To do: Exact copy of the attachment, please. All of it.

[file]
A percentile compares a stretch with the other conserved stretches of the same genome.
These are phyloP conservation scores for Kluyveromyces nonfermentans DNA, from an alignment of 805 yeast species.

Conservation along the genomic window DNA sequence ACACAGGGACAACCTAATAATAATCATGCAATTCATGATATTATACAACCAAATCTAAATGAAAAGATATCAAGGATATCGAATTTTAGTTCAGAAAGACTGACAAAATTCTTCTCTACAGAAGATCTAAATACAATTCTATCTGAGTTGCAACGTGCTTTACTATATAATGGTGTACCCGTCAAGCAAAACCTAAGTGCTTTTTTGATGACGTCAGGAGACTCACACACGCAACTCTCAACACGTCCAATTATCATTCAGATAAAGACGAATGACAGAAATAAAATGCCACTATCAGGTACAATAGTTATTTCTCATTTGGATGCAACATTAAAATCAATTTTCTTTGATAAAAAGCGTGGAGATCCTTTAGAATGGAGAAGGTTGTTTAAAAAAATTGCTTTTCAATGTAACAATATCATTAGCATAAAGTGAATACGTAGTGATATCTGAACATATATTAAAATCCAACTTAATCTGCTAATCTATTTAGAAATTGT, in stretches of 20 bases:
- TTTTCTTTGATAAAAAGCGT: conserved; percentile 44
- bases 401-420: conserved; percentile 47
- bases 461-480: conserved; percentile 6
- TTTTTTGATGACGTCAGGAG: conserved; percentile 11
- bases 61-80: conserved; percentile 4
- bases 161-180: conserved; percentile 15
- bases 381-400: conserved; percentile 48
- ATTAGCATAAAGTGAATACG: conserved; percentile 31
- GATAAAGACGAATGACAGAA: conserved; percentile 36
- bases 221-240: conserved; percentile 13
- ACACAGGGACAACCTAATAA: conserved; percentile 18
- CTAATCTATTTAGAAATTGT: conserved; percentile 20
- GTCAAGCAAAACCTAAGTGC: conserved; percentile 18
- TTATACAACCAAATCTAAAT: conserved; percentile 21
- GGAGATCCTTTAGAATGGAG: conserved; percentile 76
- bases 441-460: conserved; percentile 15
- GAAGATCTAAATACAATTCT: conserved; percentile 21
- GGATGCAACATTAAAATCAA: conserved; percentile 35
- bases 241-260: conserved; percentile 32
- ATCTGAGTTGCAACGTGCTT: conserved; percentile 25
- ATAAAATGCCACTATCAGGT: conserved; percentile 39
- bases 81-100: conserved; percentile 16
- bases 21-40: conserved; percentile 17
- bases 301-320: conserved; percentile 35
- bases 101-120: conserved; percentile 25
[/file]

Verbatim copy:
A percentile compares a stretch with the other conserved stretches of the same genome.
These are phyloP conservation scores for Kluyveromyces nonfermentans DNA, from an alignment of 805 yeast species.

Conservation along the genomic window DNA sequence ACACAGGGACAACCTAATAATAATCATGCAATTCATGATATTATACAACCAAATCTAAATGAAAAGATATCAAGGATATCGAATTTTAGTTCAGAAAGACTGACAAAATTCTTCTCTACAGAAGATCTAAATACAATTCTATCTGAGTTGCAACGTGCTTTACTATATAATGGTGTACCCGTCAAGCAAAACCTAAGTGCTTTTTTGATGACGTCAGGAGACTCACACACGCAACTCTCAACACGTCCAATTATCATTCAGATAAAGACGAATGACAGAAATAAAATGCCACTATCAGGTACAATAGTTATTTCTCATTTGGATGCAACATTAAAATCAATTTTCTTTGATAAAAAGCGTGGAGATCCTTTAGAATGGAGAAGGTTGTTTAAAAAAATTGCTTTTCAATGTAACAATATCATTAGCATAAAGTGAATACGTAGTGATATCTGAACATATATTAAAATCCAACTTAATCTGCTAATCTATTTAGAAATTGT, in stretches of 20 bases:
- TTTTCTTTGATAAAAAGCGT: conserved; percentile 44
- bases 401-420: conserved; percentile 47
- bases 461-480: conserved; percentile 6
- TTTTTTGATGACGTCAGGAG: conserved; percentile 11
- bases 61-80: conserved; percentile 4
- bases 161-180: conserved; percentile 15
- bases 381-400: conserved; percentile 48
- ATTAGCATAAAGTGAATACG: conserved; percentile 31
- GATAAAGACGAATGACAGAA: conserved; percentile 36
- bases 221-240: conserved; percentile 13
- ACACAGGGACAACCTAATAA: conserved; percentile 18
- CTAATCTATTTAGAAATTGT: conserved; percentile 20
- GTCAAGCAAAACCTAAGTGC: conserved; percentile 18
- TTATACAACCAAATCTAAAT: conserved; percentile 21
- GGAGATCCTTTAGAATGGAG: conserved; percentile 76
- bases 441-460: conserved; percentile 15
- GAAGATCTAAATACAATTCT: conserved; percentile 21
- GGATGCAACATTAAAATCAA: conserved; percentile 35
- bases 241-260: conserved; percentile 32
- ATCTGAGTTGCAACGTGCTT: conserved; percentile 25
- ATAAAATGCCACTATCAGGT: conserved; percentile 39
- bases 81-100: conserved; percentile 16
- bases 21-40: conserved; percentile 17
- bases 301-320: conserved; percentile 35
- bases 101-120: conserved; percentile 25